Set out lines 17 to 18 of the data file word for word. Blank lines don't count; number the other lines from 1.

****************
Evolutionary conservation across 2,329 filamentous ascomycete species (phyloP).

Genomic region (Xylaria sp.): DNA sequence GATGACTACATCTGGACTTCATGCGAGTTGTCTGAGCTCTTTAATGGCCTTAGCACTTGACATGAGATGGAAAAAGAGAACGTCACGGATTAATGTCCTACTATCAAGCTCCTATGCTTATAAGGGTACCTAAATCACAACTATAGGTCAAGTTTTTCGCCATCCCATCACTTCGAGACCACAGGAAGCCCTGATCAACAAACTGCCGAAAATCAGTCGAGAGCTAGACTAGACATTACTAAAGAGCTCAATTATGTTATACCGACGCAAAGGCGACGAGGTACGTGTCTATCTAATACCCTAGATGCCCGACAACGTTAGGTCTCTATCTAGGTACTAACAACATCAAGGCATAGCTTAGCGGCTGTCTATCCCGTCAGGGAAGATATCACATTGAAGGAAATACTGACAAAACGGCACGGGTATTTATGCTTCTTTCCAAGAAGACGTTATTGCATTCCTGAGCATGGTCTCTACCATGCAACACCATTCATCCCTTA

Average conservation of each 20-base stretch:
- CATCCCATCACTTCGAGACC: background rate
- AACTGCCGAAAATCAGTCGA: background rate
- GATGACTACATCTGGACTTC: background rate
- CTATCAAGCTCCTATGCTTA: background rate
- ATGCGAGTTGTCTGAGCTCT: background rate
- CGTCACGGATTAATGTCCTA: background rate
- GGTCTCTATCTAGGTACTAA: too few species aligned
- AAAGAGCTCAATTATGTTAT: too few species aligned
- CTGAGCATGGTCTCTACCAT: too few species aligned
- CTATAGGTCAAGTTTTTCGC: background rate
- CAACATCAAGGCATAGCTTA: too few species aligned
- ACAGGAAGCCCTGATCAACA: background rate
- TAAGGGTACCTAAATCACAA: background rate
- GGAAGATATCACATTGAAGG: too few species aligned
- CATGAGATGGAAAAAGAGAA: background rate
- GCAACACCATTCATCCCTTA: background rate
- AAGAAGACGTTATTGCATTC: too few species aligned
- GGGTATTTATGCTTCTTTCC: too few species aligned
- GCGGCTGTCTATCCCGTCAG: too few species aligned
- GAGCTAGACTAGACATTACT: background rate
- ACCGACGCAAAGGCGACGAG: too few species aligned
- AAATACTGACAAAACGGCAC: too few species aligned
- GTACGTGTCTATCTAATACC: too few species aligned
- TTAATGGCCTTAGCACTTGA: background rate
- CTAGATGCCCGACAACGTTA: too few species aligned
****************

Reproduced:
- GGAAGATATCACATTGAAGG: too few species aligned
- CATGAGATGGAAAAAGAGAA: background rate